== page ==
Floribundas literally have abundant flowers. Sprays (also known as an inflorescence or candelabra) give floribundas their unique personality. It's hard to beat Showbiz (medium red, Tantau), Sexy Rexy (medium pink, McGredy) or Europeana (dark red, deRuiter) for huge sprays of long-lasting blooms. Lavaglut (dark red, Kordes) has lots of small, frilly blooms in clusters. Floribundas are versatile for using as a really beautiful landscaping effect. Nicole, and the new Fabulous also produce abundant blooms. Dicky (orange pink, Dickson) can produce up to 36 sprays in one spring cycle, while it usually will only produce one-bloom-per-stem in the fall bloom cycle. Many floribundas can be used as a hedge or simply as accent specimens, such as Simplicity (medium pink, Warriner), or Iceberg (white, Kordes) which are favorites of landscapers.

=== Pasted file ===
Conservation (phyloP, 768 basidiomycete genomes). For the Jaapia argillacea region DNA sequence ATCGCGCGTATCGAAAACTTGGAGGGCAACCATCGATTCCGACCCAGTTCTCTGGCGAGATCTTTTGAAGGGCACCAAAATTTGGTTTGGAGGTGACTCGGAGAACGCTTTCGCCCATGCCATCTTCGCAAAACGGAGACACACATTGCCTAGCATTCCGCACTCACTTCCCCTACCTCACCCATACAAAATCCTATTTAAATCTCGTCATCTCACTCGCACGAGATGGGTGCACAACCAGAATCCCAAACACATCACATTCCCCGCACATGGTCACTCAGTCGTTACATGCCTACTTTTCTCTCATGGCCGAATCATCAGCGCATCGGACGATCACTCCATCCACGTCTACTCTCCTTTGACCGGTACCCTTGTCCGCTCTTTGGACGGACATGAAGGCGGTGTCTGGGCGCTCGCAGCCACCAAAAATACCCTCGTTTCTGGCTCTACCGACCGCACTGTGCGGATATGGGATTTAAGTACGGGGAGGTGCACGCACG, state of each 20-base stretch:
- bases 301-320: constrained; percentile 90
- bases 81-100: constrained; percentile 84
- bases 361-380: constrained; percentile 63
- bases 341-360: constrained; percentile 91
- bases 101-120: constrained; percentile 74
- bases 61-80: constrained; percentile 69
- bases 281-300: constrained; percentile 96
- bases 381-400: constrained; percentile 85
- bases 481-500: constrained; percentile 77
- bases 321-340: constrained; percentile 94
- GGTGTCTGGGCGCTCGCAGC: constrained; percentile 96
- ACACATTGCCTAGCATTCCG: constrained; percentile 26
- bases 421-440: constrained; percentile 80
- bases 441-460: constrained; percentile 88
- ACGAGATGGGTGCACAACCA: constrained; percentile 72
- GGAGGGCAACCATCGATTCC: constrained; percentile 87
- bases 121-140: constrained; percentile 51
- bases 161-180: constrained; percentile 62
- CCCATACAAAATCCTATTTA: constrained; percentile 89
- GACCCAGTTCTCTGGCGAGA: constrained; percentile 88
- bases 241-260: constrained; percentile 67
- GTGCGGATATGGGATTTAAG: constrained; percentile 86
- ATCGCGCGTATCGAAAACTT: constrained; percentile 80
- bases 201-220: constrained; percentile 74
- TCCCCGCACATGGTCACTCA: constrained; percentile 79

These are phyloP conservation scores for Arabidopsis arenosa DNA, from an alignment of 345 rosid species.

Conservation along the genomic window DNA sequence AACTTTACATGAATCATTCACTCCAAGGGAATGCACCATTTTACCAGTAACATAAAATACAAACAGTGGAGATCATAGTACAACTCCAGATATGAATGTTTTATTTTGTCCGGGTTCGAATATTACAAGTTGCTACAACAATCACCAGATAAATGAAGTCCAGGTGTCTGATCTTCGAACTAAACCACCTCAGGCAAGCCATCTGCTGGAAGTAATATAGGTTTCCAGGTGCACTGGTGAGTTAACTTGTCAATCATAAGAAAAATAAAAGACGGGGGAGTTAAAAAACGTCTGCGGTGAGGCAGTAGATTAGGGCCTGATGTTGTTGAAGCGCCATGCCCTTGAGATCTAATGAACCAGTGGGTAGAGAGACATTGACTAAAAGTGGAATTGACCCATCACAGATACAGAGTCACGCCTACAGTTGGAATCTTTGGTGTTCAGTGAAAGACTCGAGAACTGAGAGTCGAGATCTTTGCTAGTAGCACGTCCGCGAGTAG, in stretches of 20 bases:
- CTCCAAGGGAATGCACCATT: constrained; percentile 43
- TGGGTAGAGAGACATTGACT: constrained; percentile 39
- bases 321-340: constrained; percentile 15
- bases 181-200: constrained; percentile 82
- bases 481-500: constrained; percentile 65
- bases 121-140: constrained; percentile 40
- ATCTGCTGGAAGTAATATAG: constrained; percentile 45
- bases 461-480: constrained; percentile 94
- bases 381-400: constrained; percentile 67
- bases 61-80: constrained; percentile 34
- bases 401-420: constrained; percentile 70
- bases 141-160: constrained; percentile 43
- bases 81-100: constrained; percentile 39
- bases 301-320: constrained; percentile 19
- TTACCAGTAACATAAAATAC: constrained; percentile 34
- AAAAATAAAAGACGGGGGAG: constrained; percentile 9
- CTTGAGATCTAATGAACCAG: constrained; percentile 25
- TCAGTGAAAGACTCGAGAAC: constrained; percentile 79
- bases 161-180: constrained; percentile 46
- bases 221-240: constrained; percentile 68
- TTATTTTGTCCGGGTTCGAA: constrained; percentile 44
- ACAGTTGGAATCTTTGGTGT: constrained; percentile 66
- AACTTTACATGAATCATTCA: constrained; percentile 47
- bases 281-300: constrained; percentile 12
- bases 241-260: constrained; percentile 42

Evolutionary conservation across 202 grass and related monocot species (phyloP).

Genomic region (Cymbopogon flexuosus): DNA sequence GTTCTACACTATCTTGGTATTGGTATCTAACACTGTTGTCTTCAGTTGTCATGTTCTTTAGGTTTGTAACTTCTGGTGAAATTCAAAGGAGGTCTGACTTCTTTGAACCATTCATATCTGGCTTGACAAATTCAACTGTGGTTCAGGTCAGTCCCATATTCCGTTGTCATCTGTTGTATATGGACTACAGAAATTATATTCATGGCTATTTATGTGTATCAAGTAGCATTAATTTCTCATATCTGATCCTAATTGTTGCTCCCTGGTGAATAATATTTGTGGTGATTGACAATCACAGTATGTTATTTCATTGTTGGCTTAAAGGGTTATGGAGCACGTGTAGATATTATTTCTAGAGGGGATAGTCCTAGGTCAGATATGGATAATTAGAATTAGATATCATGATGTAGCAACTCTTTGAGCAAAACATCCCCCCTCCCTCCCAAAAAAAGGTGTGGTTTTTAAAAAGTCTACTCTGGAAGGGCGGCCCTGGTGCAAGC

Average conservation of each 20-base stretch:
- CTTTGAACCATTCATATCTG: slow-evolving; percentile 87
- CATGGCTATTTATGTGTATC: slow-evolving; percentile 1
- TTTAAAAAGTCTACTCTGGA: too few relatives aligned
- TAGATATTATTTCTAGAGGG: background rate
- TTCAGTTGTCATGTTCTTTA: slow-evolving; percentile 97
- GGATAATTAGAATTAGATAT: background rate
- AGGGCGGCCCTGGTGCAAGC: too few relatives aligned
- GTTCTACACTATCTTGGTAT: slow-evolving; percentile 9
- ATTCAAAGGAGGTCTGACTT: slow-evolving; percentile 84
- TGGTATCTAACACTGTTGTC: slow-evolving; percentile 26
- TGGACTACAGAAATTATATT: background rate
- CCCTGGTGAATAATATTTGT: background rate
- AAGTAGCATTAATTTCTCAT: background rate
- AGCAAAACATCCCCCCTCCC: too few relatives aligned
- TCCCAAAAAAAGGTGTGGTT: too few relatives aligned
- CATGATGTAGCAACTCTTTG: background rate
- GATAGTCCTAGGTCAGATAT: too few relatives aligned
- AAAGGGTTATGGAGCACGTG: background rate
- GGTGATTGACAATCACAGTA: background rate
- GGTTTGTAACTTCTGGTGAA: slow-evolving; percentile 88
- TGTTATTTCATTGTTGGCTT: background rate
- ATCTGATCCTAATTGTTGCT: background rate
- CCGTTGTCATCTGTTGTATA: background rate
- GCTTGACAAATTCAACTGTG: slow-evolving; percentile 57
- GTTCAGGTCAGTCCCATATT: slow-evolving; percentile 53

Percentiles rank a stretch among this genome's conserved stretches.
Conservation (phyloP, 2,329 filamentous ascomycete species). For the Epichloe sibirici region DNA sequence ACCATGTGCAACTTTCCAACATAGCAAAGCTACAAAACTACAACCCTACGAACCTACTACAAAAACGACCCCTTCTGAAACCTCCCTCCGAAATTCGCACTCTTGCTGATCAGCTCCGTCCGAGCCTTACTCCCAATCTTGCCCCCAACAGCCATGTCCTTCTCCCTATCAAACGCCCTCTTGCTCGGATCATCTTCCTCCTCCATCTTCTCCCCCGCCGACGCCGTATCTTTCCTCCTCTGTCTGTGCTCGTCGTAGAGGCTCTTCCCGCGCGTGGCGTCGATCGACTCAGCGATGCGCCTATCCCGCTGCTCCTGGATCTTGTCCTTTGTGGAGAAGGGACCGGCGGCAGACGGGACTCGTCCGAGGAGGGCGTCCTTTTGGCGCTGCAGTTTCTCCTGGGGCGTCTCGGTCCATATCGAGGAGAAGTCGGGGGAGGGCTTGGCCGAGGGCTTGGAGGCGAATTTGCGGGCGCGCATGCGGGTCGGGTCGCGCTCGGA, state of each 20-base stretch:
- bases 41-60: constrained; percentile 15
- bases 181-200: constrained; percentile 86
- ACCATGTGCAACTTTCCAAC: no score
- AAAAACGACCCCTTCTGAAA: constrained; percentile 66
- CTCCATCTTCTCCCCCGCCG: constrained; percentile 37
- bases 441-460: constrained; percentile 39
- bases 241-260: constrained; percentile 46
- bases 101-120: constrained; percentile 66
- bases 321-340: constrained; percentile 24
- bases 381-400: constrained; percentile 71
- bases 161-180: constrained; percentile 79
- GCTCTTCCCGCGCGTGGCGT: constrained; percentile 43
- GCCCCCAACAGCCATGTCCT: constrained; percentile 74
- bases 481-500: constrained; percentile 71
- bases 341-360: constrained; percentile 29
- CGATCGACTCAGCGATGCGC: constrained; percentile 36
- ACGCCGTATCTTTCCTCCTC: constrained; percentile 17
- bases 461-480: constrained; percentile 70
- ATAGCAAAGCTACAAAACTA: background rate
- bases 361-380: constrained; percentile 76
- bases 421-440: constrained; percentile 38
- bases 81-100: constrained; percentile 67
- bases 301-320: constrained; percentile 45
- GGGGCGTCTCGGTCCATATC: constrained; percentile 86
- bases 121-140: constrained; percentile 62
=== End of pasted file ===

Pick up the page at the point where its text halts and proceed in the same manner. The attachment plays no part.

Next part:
OH, THAT SWEET PERFUME
Many floribunda roses have intense fragrance. Sunsprite (dark yellow, Kordes) is a vivid yellow with a strong, lemony fragrance. Sheila's Perfume (yellow blend) is strongly scented, and Shocking Blue (mauve, Kordes) is another floribunda with intense fragrance. The bright mauve blooms can be exhibited as one-bloom- per-stem. Another very fragrant floribunda is the single-petalled Escapade (mauve blend, Harkness). The blooms look so delicate, but oh what sweet perfume!
CLASSIC OR DECORATIVE FLORIBUNDAS